If the story is like a cake with a nice texture, your characters are like the flavour of your book. If you don't like the taste, it's unlikely you'll be rooting for them. Of course, some authors go out of their way to create unlikeable characters - but that doesn't mean that they are not interesting. How many times have you read a book, hoping that the Bad Character who wants to hurt the hero or heroine of the tale will meet a grisly end (The Lovely Bones, anyone?). So bad characters may taste ugly with a capital UG....but you kind of have to have them to make the overall dessert more enjoyable!

I've read stories that were perfectly fine in themselves, but had forgettable or pointless characters. If you read about Adam's predicament on one page, then Sarah's on another, before Becky, Drew and Penelope are dropped in on you, you may have forgotten who Adam was - and worringly for the author - why you are supposed to care about Adam in the first place. 

So, what's the answer?

Everyone can have their view, so I'll tell you what works for me. I sketch an outline of the story. Now these notes could run into several pages, so sketching an outline is not a quick exercise, nor is it for the faint of heart. Sitting down and writing is hard enough without having an outline, which includes:-

  • A start
  • A middle
  • An ending
  • A brief description of each character (not necessarily what they look like or what they wear - what is their FUNCTION in the story)
  • If writing a series, try and complete as much as you can in one book before just ending it. Readers dislike books that appear to be padded out to fill a trilogy, so don't do it if you don't have enough story in the first place
  • Not every book has to have a prologue or an epilogue - do this on your terms no-one else's
Once you have your outline, look for plausibility and logic. Could the story happen? Even in fantasy worlds, it has to sound / read as a believable plot. Logic - do the characters do stupid things? If your character hears a noise in the night, but just has to go and investigate it, perhaps this needs a rethink. Sometimes hiding out of sight is an option. You'd do it in real life (unless you are totally kick-ass) so why wouldn't your characters? Just because they are fictional and free from actual harm, doesn't mean you should treat them that way. Logic must play a part in your characters' actions.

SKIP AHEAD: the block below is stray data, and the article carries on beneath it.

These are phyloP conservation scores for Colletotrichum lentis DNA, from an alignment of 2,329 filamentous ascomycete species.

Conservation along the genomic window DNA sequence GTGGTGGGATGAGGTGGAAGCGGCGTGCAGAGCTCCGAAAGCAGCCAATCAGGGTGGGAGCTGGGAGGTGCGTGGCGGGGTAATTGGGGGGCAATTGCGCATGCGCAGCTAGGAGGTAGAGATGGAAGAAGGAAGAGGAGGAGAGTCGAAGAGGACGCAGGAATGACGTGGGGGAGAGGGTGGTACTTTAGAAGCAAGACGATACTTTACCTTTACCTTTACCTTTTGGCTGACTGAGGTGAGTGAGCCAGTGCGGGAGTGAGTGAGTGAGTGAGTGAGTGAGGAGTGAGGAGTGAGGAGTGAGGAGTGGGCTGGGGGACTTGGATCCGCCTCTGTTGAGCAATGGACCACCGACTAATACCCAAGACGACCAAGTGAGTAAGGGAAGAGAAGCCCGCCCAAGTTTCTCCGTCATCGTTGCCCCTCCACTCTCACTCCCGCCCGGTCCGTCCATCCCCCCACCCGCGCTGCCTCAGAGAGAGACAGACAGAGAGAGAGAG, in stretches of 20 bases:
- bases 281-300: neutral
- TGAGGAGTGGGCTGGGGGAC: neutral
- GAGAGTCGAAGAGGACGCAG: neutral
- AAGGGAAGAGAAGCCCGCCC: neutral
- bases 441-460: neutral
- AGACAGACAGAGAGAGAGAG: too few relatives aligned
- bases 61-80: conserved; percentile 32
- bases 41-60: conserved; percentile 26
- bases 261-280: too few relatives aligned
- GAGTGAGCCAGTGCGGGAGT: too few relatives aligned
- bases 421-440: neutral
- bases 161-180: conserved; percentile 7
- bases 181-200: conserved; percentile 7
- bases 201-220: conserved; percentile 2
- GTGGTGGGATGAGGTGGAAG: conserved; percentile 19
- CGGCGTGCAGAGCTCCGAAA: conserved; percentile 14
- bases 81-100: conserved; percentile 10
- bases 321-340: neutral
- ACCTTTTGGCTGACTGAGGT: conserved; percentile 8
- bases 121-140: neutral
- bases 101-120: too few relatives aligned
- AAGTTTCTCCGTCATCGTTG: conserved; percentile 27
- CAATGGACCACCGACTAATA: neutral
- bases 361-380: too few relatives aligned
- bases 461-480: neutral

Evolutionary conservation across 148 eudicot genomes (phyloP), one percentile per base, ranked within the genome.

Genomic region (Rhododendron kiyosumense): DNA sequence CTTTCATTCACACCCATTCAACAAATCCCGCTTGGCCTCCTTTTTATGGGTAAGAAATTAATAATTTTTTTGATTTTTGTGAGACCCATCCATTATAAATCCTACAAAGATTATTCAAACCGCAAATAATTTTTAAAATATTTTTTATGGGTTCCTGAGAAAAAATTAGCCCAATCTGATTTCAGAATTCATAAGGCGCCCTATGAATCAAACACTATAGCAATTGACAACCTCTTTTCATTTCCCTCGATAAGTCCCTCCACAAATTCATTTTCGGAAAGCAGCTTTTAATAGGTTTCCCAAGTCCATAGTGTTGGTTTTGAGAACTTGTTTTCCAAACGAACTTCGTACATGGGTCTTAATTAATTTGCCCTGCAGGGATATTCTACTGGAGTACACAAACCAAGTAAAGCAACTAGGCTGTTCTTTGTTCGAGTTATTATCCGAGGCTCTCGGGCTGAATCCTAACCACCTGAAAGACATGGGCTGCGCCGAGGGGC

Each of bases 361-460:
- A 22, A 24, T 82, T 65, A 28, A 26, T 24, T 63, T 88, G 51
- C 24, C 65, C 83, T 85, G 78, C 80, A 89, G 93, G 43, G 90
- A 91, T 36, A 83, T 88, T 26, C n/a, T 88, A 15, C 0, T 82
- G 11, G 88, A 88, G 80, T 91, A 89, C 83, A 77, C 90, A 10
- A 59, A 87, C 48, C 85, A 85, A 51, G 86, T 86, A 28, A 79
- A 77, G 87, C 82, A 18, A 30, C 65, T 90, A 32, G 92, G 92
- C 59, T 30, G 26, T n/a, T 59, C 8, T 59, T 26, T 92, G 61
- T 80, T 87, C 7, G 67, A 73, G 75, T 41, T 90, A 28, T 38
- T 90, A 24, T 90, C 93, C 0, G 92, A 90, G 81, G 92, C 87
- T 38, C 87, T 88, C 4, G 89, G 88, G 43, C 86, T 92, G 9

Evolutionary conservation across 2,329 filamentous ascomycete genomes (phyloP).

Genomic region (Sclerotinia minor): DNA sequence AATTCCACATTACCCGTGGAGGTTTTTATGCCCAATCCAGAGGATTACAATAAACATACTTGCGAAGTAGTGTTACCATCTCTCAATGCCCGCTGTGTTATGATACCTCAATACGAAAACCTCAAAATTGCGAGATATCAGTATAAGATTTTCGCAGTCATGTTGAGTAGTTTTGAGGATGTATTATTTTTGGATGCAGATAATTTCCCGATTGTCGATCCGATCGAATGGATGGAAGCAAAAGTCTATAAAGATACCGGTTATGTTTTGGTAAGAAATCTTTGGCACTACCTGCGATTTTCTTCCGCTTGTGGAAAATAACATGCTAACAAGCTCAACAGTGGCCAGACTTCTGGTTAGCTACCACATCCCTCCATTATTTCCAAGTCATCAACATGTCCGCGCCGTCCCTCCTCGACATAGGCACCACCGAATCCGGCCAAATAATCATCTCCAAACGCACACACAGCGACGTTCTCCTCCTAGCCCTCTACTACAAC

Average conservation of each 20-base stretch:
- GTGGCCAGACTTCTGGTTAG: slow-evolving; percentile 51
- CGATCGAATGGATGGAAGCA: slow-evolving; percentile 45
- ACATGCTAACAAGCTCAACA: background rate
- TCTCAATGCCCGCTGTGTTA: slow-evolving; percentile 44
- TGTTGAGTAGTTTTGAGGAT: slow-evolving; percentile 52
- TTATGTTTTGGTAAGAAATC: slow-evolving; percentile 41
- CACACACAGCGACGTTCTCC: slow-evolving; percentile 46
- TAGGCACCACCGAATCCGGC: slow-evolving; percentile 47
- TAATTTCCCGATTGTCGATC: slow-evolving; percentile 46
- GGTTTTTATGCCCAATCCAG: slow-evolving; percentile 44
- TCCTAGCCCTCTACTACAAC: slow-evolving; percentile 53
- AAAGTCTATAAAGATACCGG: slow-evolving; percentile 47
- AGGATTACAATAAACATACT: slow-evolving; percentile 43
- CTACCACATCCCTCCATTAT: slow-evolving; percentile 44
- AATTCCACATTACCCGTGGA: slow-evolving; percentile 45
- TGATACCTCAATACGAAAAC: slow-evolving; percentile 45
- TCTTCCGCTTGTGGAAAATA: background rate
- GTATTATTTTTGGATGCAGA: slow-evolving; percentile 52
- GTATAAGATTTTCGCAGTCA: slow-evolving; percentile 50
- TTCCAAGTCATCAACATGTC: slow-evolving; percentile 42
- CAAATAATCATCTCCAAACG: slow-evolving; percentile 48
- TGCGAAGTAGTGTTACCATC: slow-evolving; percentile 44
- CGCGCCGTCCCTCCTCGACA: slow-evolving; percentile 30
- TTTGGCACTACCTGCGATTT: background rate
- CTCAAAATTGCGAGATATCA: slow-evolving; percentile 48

The 2am Lightbulb Moment

You're asleep, and you know you should be asleep at this time, but you awake to find ideas flooding your brain like some kind of orgasmic aneursym. DON'T go back to sleep before you jot these things down! Truly, I had a lot of inspiration after hitting the pillow. And the ideas are often good. Maybe it happens because we are truly the daytime you have to fit writing in around the cat, the girlfriend, the parent, the guy selling something of no interest at the door.  Oh dear, looking at the above, I really do need to get out of the house more!

Until next time, happy reading and writing!

Previous WWW Tips are here

Saturday, 8 November 2014

Weekend Writing Workshop #3: Scene Hopping - A Good or a Bad Thing?

When you are writing that special story of yours, there's a tendency, no matter how disciplined the mind, to run ahead of certain scenes. That's okay in itself - you need to know where the story is going. But if you scene hop just because you are stuck on the current scene, should you be actually scene hopping?

How helpful, or destructive, is this to your writing process?

We learn as we go. In my case, if I scene hopped, I needed to go back and check that at that moment in time, and how it fitted with the events prior to that, and those that came after it.

It would not be enough to simply suggest that you had reached an end point. The reader needs a reason, a justification as to why you wrote the scene in the way that you did.

It is often said that an author's first book is the one that truly nags to be written. Any book thereafter is an indulgence, no?

No, I don't think so. If you are a writer, at whatever level that may be, a second, third, hundredth book is fine. So long as you are happy with it, and you offer your readers a coherent, believable story.

The breaking of a scene, is a huge decision. You may have to - for example, certain elements aren't working and if you don't get to the scene twenty or fifty pages further on, you cannot make sense of this current one. Makes sense, right?

It only makes sense, if it makes sense to the reader. You cannot second guess how the reader will interpret your story, but try and make the job easy for them. Don't overload a scene with characters who have been barely introduced, or not mentioned for 200 pages. Don't over complicate the scene, so that the important details are lost. Don't bore your reader with too much detail! Sometimes, an oak tree, is just an oak tree!

I do this workshop in the hope it helps some of you, but I also say that I too am learning the craft, and it's something I will never stop learning. If each book I write is better than the last, I feel I am on the right path.

I've mentioned what I think you shouldn't do, so here's what I think you should do.